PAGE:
Speeding up your workflow with Emmet

workflow, html

November 05, 2013

Recently, a colleague asked me to create a quick and dirty website structure for a demo taking place later that day. Here’s how the conversation went:

Colleague: “Hey, can you create a quick website scaffold with a header, navigation, a hero element, some Greeked text, a couple of unordered lists, a sidebar and a footer? Let me know how long it’ll take you.”

Me: “Hold tight.” One minute passes. “Done!”

Colleague: “…Alright, how’d you do that?”

My colleague had never heard of Emmet, the front-end development toolkit that greatly speeds up HTML and CSS generation. I showed him how, in one line, I was able to create exactly what he needed: !>(header>.logo+nav>ul>li>a[href="#"]{$}*4)+(.hero>h1{Hero text}+p>lorem)+(aside>ul>(li.link-$>a[href="#"]{link $$})*10)+(section>article>header>h2{Post Header}^+(p>lorem)*3+footer{Post Footer})+(footer.site-footer>small{Copyright 2013})

After typing that out in Sublime Text, I pressed CTRL + e and voila! 52 lines of properly tabbed, well-structured HTML5-compliant code appeared, and his jaw dropped. This is such an edge case it’s not even funny—I normally use Emmet to take care of the structure of just one section, for instance—but it was a good way to introduce you, dear reader, to the power of Emmet. Now I’ll break down some of the commands I used in the one liner, so you can start to integrate Emmet into your workflow.

First thing’s first

As you might have already guessed, Emmet’s syntax mimics CSS selectors. For the basics: div#foo translates to <div id="foo"></div> and div.bar is <div class="bar"></div>. Because of this, you already know how to use Emmet—you just need to learn how to tell Emmet how to structure your HTML. Refer to Emmet’s documentation to learn the ins and outs.

Cool features that I can’t live without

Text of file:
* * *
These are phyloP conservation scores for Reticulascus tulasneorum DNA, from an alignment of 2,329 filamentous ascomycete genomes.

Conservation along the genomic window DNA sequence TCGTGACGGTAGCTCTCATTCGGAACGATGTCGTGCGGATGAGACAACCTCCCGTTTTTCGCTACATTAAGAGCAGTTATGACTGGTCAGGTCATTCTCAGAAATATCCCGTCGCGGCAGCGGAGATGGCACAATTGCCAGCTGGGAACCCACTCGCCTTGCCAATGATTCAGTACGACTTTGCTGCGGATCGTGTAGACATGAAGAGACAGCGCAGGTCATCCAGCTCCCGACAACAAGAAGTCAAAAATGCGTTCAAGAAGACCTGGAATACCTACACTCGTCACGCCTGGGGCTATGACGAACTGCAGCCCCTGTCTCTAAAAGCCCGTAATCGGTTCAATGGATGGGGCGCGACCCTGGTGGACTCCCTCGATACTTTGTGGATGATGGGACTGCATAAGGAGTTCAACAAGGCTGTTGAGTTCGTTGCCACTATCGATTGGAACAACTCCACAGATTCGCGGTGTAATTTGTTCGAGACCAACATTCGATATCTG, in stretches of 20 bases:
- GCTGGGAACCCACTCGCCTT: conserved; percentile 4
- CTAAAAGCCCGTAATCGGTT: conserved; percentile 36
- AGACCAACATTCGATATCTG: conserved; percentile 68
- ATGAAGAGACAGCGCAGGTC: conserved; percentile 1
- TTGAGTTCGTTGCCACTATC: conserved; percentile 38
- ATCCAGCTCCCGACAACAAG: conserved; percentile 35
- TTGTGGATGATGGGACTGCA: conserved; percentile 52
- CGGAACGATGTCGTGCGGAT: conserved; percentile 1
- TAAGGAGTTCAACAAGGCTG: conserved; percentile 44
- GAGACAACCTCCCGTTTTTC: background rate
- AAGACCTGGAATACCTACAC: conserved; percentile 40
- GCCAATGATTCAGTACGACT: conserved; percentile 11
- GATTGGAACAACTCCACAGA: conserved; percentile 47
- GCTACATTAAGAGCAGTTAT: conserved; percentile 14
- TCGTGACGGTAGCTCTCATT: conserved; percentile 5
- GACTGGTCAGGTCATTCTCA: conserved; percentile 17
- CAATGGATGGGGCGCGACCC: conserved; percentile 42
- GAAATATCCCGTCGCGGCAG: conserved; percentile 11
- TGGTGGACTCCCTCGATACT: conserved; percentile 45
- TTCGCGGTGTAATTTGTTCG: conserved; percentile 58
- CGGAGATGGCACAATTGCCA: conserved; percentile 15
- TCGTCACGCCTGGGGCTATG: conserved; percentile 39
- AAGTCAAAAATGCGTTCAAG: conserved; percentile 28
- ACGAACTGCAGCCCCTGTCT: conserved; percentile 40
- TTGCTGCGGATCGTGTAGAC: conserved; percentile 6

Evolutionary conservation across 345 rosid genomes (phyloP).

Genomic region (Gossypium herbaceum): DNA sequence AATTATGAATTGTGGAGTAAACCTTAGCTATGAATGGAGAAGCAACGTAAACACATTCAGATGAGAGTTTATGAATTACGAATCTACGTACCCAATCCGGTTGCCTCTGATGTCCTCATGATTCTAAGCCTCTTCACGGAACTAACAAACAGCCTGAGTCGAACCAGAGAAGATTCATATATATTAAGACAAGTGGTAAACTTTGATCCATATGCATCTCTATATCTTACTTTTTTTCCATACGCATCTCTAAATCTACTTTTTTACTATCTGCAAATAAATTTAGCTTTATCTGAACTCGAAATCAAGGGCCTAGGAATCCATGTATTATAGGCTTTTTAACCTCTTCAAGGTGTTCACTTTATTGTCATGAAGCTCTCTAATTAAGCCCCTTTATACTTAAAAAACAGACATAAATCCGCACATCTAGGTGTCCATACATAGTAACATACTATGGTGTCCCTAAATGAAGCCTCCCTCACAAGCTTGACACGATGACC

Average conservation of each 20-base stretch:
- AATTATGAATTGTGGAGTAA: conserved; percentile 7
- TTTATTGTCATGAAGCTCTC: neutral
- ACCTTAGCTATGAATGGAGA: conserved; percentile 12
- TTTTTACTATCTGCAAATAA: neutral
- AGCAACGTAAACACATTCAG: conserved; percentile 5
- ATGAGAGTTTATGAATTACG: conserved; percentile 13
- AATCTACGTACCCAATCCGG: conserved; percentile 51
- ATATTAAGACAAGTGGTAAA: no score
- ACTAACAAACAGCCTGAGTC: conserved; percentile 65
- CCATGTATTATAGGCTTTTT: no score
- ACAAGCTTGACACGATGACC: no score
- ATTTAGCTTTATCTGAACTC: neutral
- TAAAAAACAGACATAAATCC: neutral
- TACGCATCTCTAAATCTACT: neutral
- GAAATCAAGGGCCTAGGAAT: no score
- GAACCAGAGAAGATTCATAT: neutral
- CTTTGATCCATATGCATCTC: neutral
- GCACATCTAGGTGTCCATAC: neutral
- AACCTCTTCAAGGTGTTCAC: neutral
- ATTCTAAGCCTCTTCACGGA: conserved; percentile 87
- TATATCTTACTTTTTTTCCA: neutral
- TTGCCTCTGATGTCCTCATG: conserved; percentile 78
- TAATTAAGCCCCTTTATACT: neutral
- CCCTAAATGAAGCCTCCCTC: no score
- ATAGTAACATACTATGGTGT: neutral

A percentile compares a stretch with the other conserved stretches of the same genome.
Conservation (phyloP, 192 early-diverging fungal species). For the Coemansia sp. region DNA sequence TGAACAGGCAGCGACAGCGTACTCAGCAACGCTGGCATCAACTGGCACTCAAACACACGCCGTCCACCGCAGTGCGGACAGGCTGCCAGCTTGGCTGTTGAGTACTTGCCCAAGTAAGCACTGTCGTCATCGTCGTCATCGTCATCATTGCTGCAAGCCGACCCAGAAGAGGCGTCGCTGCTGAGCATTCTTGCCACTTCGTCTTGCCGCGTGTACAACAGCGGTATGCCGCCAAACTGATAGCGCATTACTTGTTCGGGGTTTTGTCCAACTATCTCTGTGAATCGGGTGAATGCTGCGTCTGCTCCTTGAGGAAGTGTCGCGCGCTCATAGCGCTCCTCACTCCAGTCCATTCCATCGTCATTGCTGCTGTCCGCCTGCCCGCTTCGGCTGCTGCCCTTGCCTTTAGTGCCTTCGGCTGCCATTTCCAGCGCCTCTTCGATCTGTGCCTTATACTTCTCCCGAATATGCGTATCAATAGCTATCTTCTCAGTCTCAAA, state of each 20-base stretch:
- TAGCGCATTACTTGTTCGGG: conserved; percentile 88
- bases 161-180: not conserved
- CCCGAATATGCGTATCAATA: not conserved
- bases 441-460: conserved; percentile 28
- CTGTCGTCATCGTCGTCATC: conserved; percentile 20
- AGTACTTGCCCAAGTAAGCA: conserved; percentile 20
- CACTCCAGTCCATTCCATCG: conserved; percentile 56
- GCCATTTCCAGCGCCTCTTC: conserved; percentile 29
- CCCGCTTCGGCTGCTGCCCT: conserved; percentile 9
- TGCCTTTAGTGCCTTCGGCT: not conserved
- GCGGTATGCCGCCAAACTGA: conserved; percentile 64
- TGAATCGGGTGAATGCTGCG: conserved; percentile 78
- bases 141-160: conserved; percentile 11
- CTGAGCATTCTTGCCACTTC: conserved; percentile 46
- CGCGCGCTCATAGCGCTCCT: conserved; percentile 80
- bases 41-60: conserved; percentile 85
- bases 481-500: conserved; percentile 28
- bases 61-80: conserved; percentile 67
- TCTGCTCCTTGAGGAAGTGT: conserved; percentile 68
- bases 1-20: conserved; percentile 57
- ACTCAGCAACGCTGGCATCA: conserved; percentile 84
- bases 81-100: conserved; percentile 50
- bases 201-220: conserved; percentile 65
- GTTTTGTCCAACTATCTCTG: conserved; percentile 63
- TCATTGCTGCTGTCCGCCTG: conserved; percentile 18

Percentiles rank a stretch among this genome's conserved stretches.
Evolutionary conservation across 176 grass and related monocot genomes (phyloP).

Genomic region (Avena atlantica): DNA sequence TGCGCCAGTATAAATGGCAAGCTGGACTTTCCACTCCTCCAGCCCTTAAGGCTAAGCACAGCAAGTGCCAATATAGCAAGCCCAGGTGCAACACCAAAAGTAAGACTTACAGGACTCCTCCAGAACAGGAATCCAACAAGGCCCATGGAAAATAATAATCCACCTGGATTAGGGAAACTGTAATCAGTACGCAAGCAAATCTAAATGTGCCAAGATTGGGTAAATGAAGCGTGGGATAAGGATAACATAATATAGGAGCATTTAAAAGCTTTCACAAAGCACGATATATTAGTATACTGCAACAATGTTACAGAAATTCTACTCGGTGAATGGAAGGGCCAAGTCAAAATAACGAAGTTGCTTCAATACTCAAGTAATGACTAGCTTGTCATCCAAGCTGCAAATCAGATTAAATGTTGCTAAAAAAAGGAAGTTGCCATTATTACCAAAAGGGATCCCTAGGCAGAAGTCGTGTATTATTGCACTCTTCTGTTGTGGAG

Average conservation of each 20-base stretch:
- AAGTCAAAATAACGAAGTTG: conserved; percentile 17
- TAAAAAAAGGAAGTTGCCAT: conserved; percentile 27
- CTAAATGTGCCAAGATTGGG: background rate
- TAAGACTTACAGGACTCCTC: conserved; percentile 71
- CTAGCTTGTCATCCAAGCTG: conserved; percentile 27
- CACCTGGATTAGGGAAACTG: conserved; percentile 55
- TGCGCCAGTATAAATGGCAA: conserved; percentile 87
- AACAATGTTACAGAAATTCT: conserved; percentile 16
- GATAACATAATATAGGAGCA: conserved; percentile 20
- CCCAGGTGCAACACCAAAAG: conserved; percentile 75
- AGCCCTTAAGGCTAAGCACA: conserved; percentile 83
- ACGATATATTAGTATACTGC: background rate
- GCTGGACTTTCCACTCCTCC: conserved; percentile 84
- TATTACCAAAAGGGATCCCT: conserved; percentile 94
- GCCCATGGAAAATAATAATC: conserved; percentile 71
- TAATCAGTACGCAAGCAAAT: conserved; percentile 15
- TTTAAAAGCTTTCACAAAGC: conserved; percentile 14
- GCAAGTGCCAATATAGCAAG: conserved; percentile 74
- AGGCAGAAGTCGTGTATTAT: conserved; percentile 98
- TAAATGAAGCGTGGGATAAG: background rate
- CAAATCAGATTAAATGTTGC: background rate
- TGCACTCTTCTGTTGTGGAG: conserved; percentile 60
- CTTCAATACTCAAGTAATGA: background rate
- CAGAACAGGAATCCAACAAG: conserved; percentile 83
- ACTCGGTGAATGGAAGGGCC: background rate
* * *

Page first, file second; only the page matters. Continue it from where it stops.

I’m a huge fan of Emmet in general for speeding up my workflow, but a couple of its features stand out. First up is its “lorem ipsum” generator.

Lorem Ipsum

Simply type lorem and press Emmet’s hot key combination to have Emmet generate a paragraph of dummy text for you. That’s not all, though! You can specify how many words of dummy text you want by appending a number to the end of lorem; for example, lorem100 produces 100 words of dummy text. You can also generate multiple paragraphs of dummy text: for example, typing p*4>lorem produces four paragraphs of dummy text.

CSS vendor prefixes

That’s right, Emmet isn’t just for HTML; there are a couple of handy CSS tricks as well. You can read more about the features here, but a couple of my favorites are its vendor prefix support, and the CSS reflect value action. First, the vendor prefix: if you specify something like -bdrs, then press the Emmet hot key combination, you’ll get something like this:

-webkit-border-radius: ;
-moz-border-radius: ;
-border-radius: ;

You’ll see that there are multiple cursors after the colons, allowing you to add your values to all vendors simultaneously. The reflect value action is a handy supplement to this vendor prefix support. Say you want to change the border radius in this newly created CSS; instead of changing each value manually, or control-clicking to have multiple cursors, you simply update one value. Then you press Command+Shift+R (it might be different on your version of Emmet), and Emmet will update the values for every vendor prefix. Personally, these two features have all but made the Sublime Text prefixr plugin obsolete for me.

Conclusion

I hardly even scratched the surface on how handy Emmet can be to your workflow. With actions like toggling comments on entire tag blocks, traversing edit points, and incrementing numbers, Emmet can keep your fingers on the keyboard and keep you productively writing code. How do you use Emmet in your workflow? Let me know in the comments!